September 13, 2011

Crowell's first start at hand



News that he would be starting the first game of his collegiate career Saturday against Coastal Carolina barely seemed to register with freshman running back Isaiah Crowell.

"It's not really a big deal to me," Crowell shrugged after practice Tuesday. "It's just another game. I'm going to go out and try to help my team win."

Word that he was set to start ahead of junior Richard Samuel broke earlier in the day when head coach Mark Richt made the announcement during his weekly press conference.

The decision certainly comes as no surprise.

After rushing for 60 yards in the opener against Boise State, Crowell enjoyed the breakout game Bulldog fans had been expecting when he scampered for 118 yards on 16 carries and scored his first two touchdowns in Georgia's 45-42 loss to South Carolina.

"I think he's done pretty well. I think he's learned a lot. It's just so hard to explain to a guy what it's going to be like until they just start doing it. Now he's been in the Georgia Dome and had that experience and had a Southeastern Conference experience in a game that he could tell that one play can make the difference," Richt said. "I think he understands a lot more about what it takes, and I think he's even more motivated to work even harder in practice and to make sure he takes care of every little detail. Not to say that he wasn't, but he's a freshman, and until you play in an SEC game like that you don't get it fully. I saw more urgency on his part even in yesterday's practice. He seems excited about what the future holds. Right now we do have him slated as the starter for this week."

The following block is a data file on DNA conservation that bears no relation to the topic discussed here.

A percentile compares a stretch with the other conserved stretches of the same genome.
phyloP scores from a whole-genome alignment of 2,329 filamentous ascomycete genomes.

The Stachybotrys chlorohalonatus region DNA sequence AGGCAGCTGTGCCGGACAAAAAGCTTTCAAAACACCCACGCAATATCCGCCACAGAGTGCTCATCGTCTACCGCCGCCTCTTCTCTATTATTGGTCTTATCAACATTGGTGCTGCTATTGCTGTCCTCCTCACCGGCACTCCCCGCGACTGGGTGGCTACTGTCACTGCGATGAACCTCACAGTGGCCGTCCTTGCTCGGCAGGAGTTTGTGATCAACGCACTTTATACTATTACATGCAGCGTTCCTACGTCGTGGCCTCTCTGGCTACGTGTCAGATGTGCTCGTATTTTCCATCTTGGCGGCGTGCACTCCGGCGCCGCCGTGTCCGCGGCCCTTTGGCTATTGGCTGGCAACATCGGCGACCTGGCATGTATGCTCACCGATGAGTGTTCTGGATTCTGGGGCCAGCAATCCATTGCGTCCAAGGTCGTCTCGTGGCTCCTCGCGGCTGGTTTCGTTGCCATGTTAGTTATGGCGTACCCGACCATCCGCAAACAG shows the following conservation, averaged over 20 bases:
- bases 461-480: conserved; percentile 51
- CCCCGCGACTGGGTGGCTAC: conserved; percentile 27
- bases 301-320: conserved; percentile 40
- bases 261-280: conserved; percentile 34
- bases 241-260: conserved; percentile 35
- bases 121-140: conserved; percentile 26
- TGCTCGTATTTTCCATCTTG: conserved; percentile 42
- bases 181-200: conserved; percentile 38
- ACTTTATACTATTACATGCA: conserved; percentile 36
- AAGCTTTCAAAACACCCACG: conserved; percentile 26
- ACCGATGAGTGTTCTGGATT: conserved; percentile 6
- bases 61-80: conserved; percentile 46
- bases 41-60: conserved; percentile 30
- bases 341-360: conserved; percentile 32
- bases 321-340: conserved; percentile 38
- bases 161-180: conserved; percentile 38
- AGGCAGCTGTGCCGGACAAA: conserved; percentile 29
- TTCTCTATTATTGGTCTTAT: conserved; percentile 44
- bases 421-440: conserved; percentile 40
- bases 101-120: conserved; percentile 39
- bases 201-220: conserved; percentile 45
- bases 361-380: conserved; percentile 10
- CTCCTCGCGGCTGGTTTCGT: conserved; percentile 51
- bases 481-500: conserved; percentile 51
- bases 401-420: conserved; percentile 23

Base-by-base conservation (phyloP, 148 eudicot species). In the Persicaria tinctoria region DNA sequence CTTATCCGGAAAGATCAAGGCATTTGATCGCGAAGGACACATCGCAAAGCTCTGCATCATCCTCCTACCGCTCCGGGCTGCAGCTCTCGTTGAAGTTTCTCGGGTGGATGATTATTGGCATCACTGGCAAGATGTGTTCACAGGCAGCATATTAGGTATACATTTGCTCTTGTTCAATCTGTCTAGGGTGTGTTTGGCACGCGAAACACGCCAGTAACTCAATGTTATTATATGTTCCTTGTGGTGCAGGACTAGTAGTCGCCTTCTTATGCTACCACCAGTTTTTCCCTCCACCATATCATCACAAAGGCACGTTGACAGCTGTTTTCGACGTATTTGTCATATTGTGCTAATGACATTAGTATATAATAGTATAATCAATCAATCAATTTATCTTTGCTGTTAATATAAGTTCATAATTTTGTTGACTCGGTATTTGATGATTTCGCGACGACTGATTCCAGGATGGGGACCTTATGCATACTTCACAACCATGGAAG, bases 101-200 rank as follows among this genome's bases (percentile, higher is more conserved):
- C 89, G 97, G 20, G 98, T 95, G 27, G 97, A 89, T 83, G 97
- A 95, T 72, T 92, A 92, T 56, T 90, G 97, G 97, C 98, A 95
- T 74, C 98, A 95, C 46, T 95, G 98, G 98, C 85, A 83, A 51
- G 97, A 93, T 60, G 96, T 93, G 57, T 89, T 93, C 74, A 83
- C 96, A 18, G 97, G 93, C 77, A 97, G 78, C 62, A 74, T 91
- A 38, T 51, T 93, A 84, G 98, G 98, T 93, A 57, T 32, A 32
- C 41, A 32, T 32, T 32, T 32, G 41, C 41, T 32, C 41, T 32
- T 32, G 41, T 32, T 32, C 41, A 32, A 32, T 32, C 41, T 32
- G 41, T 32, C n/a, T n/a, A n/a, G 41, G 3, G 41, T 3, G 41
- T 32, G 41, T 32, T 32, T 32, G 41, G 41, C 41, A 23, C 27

But although he may be excited inward, outside he's not letting his feelings show.

He's certainly not going to get the big-head. His mother Debbie Crowell wouldn't have it any other way.

"My mom tells me to act like I've done it before," he said. "I don't think it's a big deal. All I do is play football."

Offensive coordinator Mike Bobo said Crowell has gotten better every week since the start of preseason camp.

"He got better every time we had a scrimmage, and like I said before the first game, I feel he's going to be a very special player for us," Bobo said. "If he stays healthy and works hard and that's continued every week. You see a guy that's continued to progress and see a guy who has bought into the way Coach Richt wants things done."

Crowell said he's still got plenty of lessons to learn.

There's the fumble he had against South Carolina to set up a Gamecock touchdown. But despite the miscue Crowell said he hasn't let the mistake bother him.

He also said he's learning to play with pain.

As a high school phenom, Crowell didn't take too many shot like the one in the second quarter against South Carolina that resulted in sore ribs and shortness of breath he said kept him from going more than two consecutive plays the rest of the first half.

"I think I did well. I still need to work on my wind, if I get more carries. The fumble - I've got to work on my packet. It happens," said Crowell, who wasn't sure at what point in the second quarter he took the hit that made it tough for him to get his breath.

By the second half, Crowell said there were no problems and won't be any in Saturday's game against Coastal Carolina.

"I just played through it," he said. "I'll be all right."

Anthony Dasher is the managing editor for UGASports
and he can be reached via email at dash@ugasports.com.